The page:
We are entering the winter, the cold starts, the days are grey and shorter. The body asks for a blanket, a sofa and something warm in your hands… perhaps the concept I have of Christmas is close to the Hygge philosophy (a concept or expression of Danish origin that translates as “cosiness”. A fusion between warmth, pleasantness and the happiness of home).

But winter can also mean holidays, different kinds of tourism, snowy getaways, skiing and Christmas.

If you are one of the latter, who can’t spend a holiday at home in peace and quiet Hyggeing, I leave you with a selection of extreme and wonderful places, experiences that will stay in your memory forever.

Prague, Czech Republic

Travelling in winter to a romantic city often intensifies the emotions you feel there. Prague is a clear example of this theory. Few cities in Europe exude the majesty and beauty that the capital of the Czech Republic exudes. The Herculean Vltava River, with its icy grey waters, passes under the foundations of the famous Charles Bridge, the oldest bridge in Prague, which has been linking the Lesser Town and the Old Town since the beginning of the 15th century. We can stroll through the nooks and crannies of the beautiful palaces and buildings, illuminated in such a way that they resemble an oasis of warmth in the midst of the snow. The Castle, the Astronomical Clock of the Old Town Hall, Wenceslas Square, St. Vitus Cathedral… These are just some of the many monuments you will fall in love with in Prague.

Lapland, Finland

Lapland is the northernmost region of Finland and a destination for outdoor enthusiasts, known for its incredible light phenomena all year round, its vast arctic nature and Father Christmas.

Lapland is in our thoughts as that mythical land located in the Arctic Circle, shared by several countries: Finland, Norway, Sweden and Russia. A land covered with forests and snowy moors that disappear into the horizon, where the Sami people live, where herds of reindeer and huskies are bred. A land of contrasts where the sun never sets in summer and it is always daytime, and never rises in winter, and the polar night fills the lives of its inhabitants with a strange and mysterious blue light: “Kaamos”.

Finland is one of the best places in the world to see the Northern Lights, which are visible for more than 200 nights a year. December to February are the coldest months, but they are also usually the best for auroras.


Iceland’s approximately 103,000 square kilometres are home to every natural wonder imaginable: waterfalls, geysers, volcanoes, glaciers, natural hot springs and even whale and bird watching.

Due to its complicated climate and rugged geography, its beauty has remained unchanged for centuries and has survived to this day.

The vastness of Iceland’s nature and grandeur contrasts with the calm and tranquillity of its cities and towns, where even Reykjavik has no more than 130,000 inhabitants. This, in turn, has made Iceland the ideal country for learning about ancient Viking legends and Norse traditions, as time seems in many cases to have stood still centuries ago in its tranquil towns and villages.


Alberta is surrounded by the famous Canadian Rocky Mountains, covered in lush forests, while the south gives way to endless prairies. The region makes this province a beautiful place to visit.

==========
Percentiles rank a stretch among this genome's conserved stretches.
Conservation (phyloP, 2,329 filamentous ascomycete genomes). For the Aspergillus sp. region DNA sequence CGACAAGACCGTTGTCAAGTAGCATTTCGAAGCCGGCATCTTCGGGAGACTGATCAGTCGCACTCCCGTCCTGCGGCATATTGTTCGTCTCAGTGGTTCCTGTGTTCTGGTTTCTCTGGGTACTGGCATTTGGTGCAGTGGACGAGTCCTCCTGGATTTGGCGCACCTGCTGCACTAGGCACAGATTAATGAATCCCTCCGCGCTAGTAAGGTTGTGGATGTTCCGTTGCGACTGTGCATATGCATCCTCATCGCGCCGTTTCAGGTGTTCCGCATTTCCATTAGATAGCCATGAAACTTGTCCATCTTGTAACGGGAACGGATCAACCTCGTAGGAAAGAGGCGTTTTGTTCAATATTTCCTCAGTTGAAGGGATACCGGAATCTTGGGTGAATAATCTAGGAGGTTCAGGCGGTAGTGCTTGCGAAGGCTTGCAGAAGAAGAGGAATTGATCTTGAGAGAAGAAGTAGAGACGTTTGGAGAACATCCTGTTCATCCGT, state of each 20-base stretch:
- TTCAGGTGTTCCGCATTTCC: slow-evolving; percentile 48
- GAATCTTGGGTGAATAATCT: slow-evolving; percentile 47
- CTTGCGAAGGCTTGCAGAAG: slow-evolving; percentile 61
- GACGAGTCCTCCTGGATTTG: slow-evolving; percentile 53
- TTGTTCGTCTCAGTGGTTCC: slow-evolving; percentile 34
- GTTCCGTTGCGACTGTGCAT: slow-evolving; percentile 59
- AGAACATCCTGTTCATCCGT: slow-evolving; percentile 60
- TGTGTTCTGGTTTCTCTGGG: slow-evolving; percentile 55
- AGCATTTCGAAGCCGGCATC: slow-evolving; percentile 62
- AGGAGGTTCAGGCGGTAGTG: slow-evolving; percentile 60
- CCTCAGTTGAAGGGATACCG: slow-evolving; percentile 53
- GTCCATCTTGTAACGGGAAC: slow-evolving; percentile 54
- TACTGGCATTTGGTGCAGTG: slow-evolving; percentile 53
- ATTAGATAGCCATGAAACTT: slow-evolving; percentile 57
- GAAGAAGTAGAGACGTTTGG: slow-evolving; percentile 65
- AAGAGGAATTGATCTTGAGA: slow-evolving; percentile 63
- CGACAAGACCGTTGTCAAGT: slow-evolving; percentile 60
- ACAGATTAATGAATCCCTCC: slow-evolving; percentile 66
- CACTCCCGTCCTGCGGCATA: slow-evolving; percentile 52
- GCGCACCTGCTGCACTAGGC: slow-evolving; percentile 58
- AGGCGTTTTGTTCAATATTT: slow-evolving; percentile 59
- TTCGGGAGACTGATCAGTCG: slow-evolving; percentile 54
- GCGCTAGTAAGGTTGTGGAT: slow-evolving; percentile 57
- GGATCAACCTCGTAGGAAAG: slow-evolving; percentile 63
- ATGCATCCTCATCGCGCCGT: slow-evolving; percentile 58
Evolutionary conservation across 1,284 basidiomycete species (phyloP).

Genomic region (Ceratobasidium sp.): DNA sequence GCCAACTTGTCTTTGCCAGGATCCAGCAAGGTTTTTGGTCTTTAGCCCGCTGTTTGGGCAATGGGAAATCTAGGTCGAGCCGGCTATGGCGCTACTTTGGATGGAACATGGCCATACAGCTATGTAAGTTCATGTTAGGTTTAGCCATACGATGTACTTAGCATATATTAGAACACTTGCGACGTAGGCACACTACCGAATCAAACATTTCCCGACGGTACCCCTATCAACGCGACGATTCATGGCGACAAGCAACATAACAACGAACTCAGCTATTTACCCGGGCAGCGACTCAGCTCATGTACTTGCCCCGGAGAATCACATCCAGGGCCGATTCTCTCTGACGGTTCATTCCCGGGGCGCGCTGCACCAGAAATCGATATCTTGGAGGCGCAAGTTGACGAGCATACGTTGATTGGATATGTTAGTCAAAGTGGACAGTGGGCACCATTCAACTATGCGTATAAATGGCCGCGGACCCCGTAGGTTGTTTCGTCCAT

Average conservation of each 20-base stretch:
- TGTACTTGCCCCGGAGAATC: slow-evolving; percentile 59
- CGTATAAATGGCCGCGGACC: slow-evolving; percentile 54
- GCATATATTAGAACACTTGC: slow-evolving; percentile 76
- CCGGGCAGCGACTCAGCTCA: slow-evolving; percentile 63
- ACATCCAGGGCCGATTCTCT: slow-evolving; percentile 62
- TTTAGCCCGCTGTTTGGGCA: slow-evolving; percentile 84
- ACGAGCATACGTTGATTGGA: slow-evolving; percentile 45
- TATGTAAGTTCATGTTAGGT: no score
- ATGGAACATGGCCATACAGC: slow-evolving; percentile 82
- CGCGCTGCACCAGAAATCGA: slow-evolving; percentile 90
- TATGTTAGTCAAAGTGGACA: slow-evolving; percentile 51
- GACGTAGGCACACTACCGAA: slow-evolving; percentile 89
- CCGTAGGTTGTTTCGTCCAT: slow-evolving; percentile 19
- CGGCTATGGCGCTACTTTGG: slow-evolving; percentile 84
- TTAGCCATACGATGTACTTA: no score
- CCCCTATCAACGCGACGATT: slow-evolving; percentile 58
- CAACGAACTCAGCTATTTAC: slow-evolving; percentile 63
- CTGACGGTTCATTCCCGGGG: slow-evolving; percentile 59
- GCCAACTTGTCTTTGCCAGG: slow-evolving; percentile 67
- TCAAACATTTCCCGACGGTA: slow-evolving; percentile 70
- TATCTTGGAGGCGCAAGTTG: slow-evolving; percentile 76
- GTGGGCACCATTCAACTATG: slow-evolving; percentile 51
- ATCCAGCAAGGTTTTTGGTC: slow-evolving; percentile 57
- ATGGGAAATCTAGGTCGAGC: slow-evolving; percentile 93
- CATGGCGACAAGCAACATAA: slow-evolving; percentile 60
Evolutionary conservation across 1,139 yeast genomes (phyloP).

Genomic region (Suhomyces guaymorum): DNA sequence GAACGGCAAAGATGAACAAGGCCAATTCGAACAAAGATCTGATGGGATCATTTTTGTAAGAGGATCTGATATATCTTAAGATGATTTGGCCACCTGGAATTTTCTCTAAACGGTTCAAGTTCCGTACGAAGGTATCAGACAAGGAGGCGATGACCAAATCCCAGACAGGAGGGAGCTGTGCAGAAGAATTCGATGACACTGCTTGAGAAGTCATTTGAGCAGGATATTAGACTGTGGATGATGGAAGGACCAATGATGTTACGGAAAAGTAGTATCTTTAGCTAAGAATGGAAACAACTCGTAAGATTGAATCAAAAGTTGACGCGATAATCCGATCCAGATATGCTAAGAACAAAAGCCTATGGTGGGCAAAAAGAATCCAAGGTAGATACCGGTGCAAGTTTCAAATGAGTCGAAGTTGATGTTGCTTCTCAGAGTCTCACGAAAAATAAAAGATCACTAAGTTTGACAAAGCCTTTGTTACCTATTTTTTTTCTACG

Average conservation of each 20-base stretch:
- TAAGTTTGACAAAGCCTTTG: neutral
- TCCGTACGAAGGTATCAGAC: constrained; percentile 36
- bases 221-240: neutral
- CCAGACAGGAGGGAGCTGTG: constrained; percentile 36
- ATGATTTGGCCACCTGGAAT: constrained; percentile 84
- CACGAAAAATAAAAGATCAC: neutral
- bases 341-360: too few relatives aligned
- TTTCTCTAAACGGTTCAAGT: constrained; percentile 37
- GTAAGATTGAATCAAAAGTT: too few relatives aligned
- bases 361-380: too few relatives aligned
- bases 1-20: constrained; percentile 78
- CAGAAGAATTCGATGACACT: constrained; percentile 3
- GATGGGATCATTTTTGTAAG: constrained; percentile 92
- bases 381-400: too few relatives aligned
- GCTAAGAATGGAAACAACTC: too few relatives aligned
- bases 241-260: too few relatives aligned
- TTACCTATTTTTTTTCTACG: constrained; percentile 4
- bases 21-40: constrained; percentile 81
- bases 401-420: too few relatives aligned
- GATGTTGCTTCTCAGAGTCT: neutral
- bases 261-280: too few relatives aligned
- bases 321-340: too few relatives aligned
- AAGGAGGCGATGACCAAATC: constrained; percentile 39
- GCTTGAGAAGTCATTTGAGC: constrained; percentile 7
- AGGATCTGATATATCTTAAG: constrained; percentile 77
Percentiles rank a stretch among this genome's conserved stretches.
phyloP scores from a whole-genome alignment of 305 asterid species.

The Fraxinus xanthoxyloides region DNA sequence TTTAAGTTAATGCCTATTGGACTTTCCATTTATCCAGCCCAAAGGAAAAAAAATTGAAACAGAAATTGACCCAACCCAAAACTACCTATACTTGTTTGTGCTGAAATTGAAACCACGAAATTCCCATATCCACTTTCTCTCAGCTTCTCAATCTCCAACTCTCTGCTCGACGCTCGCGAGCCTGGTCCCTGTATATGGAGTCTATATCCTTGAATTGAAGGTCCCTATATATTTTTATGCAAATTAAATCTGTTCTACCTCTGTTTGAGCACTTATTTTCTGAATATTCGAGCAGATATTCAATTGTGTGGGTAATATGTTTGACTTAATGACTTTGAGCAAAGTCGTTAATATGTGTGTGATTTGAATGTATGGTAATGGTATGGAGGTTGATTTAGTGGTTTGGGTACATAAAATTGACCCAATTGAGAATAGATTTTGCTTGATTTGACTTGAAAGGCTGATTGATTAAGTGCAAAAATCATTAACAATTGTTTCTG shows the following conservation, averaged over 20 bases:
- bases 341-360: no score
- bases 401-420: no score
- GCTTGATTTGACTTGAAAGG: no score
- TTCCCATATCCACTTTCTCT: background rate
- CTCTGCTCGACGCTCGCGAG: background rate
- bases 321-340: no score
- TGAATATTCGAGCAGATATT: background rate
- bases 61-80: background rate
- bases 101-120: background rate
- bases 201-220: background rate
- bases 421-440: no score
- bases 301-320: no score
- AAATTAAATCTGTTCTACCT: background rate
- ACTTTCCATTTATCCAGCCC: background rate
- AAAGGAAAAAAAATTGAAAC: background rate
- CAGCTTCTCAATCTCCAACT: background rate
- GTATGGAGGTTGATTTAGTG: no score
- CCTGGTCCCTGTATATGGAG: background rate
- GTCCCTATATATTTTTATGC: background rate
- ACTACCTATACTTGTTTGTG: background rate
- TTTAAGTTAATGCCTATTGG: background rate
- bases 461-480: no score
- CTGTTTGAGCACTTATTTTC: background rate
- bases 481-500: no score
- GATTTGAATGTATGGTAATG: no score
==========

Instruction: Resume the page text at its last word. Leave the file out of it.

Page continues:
Alberta has world-famous beauty. You can visit Banff, Lake Louise and the quirky little town of Jasper. There is a wide selection of things to do on your holiday, such as skiing, ice climbing, snowshoeing, snowmobiling, snowmobiling across the great frozen plains… the forested Rockies is so vast that it’s easy to feel like you’re the only person on the planet.

The North Pole

Travelling to the geographical North Pole, 90 degrees north latitude, is not an experience suitable for everyone, or so say those who have been there. You have to be adventurous, have a desire to see the world and, to put it mildly, be freezing cold. But, according to those who have already achieved this feat, it is worth it.

An expedition as ambitious as it is risky and not for everyone. The cost is around 16,000 euros and, depending on how you decide to reach the northernmost point of the Earth, you will have to have at least a good physical background. Basically, there are two ways to reach the geographic North Pole: by helicopter or by skiing. Of course, if you choose the latter route, it will be the hardest, but also the most authentic.

The first thing you need to know is that your route must start from Norway, although it can also be done from Canada, but the price increases considerably.

If you’re up for it, you can ski to 90 degrees north, but it won’t be a walk. You’ll have to pull a sled weighing about 50 kilos, on which you’ll carry your own equipment. In total, it will take you seven days on foot to cover the 150 kilometres that separate the base from the most northerly point on the planet.

Canary Islands

Of course, what if you don’t like the cold? Let’s add Made in Spain to our list, the Canary Islands.

Although the Canary Islands have a reputation for keeping the summer heat practically all year round, there are considerable differences from island to island in terms of climate. Fuerteventura is one of the warmest during the winter. For one simple reason. The closer it is to Africa, the warmer it gets. Our recommendation is to go directly from the airport to the volcanic beach of Cofete. The sand is sure to be warm. However, any of the 8 islands is a wonderful option.

What about you? What are you going to do this winter?